Monday, 17 December 2007

"Politicians' default position is to lie..." (updated)

TV3 political journalist Duncan Garner, who's seen more politicians than most, told a journalism training seminar recently:

"Those covering politics should be wary that politicians' default position is to lie and surround issues with a smokescreen."

Says Helen Clark: " I cannot accept that as accurate."

Discuss.  You may wish to refer to the discussion at Radio NZ's 'Mediawatch' programme.

UPDATE: Speaking of lies, here's Lance Davey from SOLO on this year's biggest lie, from New Zealand's biggest pack of liars:

The EFB will most certainly be passed on Tuesday, and the tragedy is that it is going through based on lies:

  • The lie that private wealth has any sort of "undue" influence on elections. Any influence it has, is as just, right and proper as the influence that private time and private popularity have.
  • The lie that some mysterious wealthy elite has the power to buy you and your vote and the EFB is the only way to stop them.
  • The lie that if you shut up then you can have your free speech. (New Zealand Fascist leader Winston Peters said in Nelson: "As long as you remain apolitical then this Bill will be no threat." You cannot legitimately preface any statement about an inalienable right such as free expression with "As long as.")
  • The lie that ambiguous "common sense" will always trump a non-objective, poorly written law...  Common sense? Is it enough to know that despite the potential accusations, investigations, harassment and the time and financial cost of defending yourself, after all that; common sense "should" prevail? The "chilling effect" is what happens when you don't want to risk finding out.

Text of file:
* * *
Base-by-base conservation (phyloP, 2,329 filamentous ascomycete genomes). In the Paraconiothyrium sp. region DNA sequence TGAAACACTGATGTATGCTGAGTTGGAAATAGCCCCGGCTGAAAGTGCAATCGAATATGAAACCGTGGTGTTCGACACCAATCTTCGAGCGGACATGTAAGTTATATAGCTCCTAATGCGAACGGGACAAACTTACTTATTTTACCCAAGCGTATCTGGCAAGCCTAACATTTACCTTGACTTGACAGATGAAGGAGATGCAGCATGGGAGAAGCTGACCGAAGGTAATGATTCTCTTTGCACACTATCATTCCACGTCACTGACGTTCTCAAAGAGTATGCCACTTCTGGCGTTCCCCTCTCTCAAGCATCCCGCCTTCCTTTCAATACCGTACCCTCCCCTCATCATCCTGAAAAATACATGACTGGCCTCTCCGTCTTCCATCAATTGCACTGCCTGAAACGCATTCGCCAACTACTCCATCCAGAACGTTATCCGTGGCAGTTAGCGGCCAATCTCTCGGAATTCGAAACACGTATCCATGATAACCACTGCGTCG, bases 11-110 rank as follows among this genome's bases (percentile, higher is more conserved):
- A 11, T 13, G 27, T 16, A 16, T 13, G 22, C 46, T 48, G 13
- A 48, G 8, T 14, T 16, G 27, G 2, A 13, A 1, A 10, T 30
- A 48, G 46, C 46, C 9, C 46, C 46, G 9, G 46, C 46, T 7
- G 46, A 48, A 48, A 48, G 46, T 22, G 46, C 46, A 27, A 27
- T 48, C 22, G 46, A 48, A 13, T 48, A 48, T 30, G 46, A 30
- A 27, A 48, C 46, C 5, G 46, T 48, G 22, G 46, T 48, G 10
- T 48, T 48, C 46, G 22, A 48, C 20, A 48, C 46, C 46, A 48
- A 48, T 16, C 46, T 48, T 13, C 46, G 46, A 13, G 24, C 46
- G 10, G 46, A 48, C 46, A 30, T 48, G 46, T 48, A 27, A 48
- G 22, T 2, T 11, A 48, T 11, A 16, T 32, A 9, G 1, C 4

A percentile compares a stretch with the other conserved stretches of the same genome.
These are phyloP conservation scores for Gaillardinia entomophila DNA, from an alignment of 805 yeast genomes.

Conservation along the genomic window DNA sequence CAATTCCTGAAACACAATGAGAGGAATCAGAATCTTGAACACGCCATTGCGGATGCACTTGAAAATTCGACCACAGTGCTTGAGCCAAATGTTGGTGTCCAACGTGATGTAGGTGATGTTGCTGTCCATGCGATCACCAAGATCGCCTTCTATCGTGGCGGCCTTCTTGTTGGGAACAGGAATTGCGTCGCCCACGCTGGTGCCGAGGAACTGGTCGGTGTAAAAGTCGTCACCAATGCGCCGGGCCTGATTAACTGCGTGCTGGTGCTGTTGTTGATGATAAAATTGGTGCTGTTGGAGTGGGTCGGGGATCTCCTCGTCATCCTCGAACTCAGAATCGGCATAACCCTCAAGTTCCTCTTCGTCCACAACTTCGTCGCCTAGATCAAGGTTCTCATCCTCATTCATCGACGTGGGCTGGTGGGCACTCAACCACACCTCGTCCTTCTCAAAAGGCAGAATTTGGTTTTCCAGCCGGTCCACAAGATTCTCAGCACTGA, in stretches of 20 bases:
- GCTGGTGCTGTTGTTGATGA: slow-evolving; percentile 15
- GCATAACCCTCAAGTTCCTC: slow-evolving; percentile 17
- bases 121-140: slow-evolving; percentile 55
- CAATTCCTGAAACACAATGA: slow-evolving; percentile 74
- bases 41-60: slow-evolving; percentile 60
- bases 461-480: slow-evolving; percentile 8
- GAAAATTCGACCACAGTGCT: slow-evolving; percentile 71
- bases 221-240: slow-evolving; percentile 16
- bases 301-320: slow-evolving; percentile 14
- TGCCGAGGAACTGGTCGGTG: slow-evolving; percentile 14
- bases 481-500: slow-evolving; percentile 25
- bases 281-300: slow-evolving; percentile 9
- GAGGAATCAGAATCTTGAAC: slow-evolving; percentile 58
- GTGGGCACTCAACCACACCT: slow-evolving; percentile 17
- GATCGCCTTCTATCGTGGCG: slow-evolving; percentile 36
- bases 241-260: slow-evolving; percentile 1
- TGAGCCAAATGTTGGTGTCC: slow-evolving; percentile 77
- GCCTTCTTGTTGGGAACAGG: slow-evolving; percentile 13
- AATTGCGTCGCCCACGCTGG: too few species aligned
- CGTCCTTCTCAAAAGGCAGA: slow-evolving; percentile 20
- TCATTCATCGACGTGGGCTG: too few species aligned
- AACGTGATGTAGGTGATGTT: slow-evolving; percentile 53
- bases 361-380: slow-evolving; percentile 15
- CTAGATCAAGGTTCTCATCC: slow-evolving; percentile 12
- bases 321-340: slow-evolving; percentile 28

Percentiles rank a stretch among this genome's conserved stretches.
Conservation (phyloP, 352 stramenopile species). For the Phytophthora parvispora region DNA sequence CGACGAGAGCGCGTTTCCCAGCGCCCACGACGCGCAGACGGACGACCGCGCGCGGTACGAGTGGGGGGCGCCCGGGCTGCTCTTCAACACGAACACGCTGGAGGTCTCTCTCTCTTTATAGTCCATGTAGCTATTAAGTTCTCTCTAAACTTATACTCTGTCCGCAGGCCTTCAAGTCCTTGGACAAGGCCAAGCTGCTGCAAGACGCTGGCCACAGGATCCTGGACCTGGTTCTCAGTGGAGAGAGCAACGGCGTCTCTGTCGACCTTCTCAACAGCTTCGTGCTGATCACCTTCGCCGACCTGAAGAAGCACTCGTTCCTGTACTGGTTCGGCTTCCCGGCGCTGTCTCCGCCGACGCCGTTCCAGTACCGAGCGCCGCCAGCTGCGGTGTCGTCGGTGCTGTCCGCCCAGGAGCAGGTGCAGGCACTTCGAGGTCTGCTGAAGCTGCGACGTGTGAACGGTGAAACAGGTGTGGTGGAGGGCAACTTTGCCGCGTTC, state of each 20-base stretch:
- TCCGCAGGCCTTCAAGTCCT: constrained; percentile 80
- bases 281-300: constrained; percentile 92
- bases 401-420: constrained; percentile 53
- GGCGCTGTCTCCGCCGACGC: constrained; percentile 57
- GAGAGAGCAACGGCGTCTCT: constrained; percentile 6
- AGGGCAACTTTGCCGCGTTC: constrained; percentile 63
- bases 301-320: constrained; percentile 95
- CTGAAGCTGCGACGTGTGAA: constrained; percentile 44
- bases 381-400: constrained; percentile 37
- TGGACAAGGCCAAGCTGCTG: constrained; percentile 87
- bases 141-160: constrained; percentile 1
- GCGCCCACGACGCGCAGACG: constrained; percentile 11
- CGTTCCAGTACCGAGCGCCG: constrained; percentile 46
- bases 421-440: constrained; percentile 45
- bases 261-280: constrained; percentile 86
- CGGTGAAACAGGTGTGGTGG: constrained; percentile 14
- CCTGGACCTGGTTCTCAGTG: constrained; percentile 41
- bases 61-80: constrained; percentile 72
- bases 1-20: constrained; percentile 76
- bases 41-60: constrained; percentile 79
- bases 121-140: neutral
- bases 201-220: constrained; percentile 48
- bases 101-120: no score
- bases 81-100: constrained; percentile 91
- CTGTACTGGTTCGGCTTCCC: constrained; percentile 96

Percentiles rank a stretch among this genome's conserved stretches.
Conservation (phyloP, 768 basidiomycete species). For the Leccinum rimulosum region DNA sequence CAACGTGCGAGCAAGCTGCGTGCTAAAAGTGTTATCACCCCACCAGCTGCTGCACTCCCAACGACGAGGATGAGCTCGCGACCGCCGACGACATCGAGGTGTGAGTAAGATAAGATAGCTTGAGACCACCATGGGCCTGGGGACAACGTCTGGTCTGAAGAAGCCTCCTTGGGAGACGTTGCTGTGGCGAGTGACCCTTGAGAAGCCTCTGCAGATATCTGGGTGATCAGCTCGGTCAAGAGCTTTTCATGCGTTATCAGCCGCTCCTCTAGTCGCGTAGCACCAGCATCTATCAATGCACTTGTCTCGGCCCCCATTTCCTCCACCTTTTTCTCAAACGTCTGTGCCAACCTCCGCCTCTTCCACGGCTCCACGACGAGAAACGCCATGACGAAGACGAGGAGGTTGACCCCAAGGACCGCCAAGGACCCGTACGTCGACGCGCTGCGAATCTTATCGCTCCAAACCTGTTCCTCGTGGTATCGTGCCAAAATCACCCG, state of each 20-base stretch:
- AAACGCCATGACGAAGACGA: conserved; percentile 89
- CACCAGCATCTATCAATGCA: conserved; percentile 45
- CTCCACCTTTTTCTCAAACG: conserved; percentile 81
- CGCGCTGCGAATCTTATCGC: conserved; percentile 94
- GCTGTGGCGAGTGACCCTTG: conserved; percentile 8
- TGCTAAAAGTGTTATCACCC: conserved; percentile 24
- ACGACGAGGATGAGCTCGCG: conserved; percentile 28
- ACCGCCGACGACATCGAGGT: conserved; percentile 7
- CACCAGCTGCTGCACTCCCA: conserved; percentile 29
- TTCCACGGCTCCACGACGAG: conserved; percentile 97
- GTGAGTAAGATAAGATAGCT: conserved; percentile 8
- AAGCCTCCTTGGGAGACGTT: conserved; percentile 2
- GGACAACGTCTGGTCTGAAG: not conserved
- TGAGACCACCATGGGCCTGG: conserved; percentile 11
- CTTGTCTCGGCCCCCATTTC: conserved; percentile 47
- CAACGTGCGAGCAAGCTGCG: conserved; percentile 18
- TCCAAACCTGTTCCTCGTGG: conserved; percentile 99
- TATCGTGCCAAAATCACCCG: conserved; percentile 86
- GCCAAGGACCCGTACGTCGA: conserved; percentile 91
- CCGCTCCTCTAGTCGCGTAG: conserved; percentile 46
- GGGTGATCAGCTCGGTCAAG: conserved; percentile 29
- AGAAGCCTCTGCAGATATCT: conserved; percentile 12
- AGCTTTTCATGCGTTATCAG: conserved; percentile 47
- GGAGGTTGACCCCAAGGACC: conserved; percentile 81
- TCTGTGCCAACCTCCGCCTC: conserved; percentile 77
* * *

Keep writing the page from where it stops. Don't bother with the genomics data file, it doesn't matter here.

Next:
• The lie that the Electoral Finance Bill was ever consistent with the Bill of Rights, and that the process of passing it wasn't a rotten, corrupt farce.
  • The lie that the Green Party are supporting it on principle rather than as pay back for Labour's votes on the "anti-smacking" law..
  • The complete and utter lie that "issues" campaigning is protected. We vote for a party, we don't get any vote on policies. To campaign on issues effectively you must at least imply party support or opposition. New Zealand, it's all a lie. The justification for the EFB,  the alleged consistency with the Bill of Rights, the supposed positive impact on democracy, all of it.

It is one massive lie to further entrench the state as our master, not our servant. Electoral communication will, for the entire election year, be more overwhelmingly dominated by the state than ever before.


  1. You may wish to refer to the discussion at Radio NZ's 'Mediawatch' programme.

    Yes, and Duncan Garner's response is particularly interesting - especially when he pointed out that the comment was made in the context (which Clark neglected to mention, either deliberately or because she was relying on a second-hand report) of a discussion of David Benson-Pope's handling of the Setchell affair.

    Now, if she cannot accept that Benson-Pope's default postion most definitely was to fudge like Willy Wonka on P - and flat out lie - then you've got to wonder why he was sacked from cabinet, and is certain to be deselected in Dunedin South.

    Hell of a pot, kettle, black moment.

  2. Who does Helen think she is kidding? She's telling lies herself. The politician's default position is to lie. It is in their fundamental nature. They breathe to lie.


  3. Q: How do you know a politician's lying?
    A: Their lips are moving.

  4. The EFB is the biggest load of crap I've ever seen dumped on my country. All that's left is crap. New Zealand needed a constitution, not just a bill of rights. This should never have happened but it's too late now. Stupid lying bastards.


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